More town halls will be rapped by the government for failing to track what happens to teenagers after they leave school.
Skills minister Matt Hancock will write to nine local authorities who have no idea whether large numbers of 16 and 17-year-olds in their area are still involved in education or training.
Councils were handed a new duty to measure whether 16-year-olds are still in learning, ahead of the raising of the threshold to 17 from last September. But a Department for Education study found startling variations in the proportion of teenagers unaccounted for in local authority records - with poor IT systems thought to be to blame.
Some of the worst offenders criticised last autumn - such as Poole, Derby, Waltham Forest, Herefordshire and Derbyshire - have now upped their game.
Hancock said he was still alarmed by "a further nine underperformers", in the latest statistics issued by the department for education (Dfe), covering up to the end of 2013. The minister did not reveal the latest poor performers, ahead of writing to them, but those with deteriorating records - between last June and last December - include:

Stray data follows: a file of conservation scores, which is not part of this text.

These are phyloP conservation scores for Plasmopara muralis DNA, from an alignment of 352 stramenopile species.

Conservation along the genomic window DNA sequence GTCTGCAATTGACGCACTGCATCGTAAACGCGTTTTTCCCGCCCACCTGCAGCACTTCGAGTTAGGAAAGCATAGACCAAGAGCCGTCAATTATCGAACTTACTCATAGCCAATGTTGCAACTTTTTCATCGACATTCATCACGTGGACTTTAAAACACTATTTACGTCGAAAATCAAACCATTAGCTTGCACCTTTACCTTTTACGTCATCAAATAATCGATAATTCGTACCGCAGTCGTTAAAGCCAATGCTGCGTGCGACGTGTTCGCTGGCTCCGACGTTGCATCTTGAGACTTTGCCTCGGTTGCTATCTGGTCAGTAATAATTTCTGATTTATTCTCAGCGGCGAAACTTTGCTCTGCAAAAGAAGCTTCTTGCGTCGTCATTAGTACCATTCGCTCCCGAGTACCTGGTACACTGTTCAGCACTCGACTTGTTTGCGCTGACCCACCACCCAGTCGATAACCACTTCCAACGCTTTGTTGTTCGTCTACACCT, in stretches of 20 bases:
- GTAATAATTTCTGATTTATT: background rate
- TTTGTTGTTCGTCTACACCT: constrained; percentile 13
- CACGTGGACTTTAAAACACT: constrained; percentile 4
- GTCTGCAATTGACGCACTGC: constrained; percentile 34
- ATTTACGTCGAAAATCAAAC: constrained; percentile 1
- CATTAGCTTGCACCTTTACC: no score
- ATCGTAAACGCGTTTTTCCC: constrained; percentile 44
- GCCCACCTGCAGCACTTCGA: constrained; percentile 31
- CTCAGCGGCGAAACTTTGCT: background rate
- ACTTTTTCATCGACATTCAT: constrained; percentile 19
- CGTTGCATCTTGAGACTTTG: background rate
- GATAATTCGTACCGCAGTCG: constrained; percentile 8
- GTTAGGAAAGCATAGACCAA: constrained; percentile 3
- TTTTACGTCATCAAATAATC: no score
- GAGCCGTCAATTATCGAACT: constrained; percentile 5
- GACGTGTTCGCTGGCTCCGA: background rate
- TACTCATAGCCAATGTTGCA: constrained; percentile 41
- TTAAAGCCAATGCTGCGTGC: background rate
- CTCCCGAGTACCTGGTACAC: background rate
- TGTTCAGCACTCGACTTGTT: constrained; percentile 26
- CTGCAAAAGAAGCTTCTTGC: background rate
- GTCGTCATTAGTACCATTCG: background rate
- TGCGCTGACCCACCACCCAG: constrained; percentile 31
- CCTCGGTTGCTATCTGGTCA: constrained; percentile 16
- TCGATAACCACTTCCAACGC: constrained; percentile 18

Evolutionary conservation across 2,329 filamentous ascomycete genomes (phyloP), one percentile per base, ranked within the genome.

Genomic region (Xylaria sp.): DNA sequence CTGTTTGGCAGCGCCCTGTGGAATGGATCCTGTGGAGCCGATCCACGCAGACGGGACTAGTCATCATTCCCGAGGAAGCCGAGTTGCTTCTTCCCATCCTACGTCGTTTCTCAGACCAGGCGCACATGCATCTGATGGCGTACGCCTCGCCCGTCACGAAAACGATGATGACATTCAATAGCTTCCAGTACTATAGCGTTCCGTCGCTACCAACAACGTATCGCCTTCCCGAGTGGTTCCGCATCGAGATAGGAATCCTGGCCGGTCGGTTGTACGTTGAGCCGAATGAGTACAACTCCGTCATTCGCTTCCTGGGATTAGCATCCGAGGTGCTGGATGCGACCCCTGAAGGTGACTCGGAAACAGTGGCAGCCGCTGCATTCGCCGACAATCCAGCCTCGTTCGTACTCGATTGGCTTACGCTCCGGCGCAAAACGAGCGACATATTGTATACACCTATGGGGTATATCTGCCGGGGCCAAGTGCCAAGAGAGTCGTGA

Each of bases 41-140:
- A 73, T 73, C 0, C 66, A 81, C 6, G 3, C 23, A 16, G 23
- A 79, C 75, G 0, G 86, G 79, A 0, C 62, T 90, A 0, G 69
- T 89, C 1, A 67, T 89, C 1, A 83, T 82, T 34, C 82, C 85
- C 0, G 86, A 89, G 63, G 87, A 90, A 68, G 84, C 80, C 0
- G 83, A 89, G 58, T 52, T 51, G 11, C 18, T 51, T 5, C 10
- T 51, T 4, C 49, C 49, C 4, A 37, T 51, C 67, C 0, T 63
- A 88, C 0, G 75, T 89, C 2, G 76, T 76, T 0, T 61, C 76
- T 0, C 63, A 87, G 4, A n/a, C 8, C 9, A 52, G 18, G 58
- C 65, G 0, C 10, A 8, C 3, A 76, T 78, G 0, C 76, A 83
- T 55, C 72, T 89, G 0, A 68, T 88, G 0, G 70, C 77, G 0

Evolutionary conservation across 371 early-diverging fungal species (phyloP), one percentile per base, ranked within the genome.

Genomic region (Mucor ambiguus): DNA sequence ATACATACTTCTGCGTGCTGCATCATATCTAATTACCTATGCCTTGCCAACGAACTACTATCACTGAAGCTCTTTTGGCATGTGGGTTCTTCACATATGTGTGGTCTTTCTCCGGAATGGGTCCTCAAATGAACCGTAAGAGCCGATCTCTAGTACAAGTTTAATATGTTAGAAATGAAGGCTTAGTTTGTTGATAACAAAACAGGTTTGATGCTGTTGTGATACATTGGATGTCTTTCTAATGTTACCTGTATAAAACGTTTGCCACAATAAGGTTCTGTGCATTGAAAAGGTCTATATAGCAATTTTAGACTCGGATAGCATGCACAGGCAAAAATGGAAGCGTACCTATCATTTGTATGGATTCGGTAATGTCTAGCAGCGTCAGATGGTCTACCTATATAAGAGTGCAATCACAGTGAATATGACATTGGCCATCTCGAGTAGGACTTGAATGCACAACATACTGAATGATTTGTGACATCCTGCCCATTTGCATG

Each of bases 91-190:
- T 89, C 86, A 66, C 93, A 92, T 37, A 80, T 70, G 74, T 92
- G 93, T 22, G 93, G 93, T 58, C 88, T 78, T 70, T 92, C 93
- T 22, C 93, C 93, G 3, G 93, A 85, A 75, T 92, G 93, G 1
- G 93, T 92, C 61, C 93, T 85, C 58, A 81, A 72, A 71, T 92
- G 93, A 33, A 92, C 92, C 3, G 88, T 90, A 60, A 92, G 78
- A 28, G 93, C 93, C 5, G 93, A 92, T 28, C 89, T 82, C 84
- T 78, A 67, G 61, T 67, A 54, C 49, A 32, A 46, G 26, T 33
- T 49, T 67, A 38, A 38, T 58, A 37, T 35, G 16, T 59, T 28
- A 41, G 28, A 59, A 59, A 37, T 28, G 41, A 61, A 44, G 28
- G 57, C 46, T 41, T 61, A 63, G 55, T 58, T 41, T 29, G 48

* Worcestershire - proportion of 16 and 17-year olds classed as "activity not known" up from 4.7% to 26.5%
* Croydon - up from 11.1% to 21.6%
* Rutland - up from 8% to 18.9%
* South Gloucestershire - up from 7.1% to 14.8%
* Lewisham - up from 4.5% to 12.7%
* Lambeth - up from 4.3% to 12.3%
Hancock has stressed that "you can't manage what you don't measure", reminding town halls that they now have a "duty to collect this crucial information."
However, overall, the minister said he was pleased with an improving performance, with a rise of 35,482 in the number of 16 and 17-year-olds in education or training, across England.
That came as a relief to ministers, because they have been fiercely criticised for stubbornly high levels of long-term youth unemployment, risking a 1980s-style "lost generation".
Hancock insisted government measures were reaping rewards, including new traineeships and an expansion of apprenticeships."More young people in education or training is welcome news. This shows good progress," he said. “We have a clear programme of reforms to improve the quality of young people's education to ensure, through traineeships and apprenticeships, that all have the chance to reach their potential."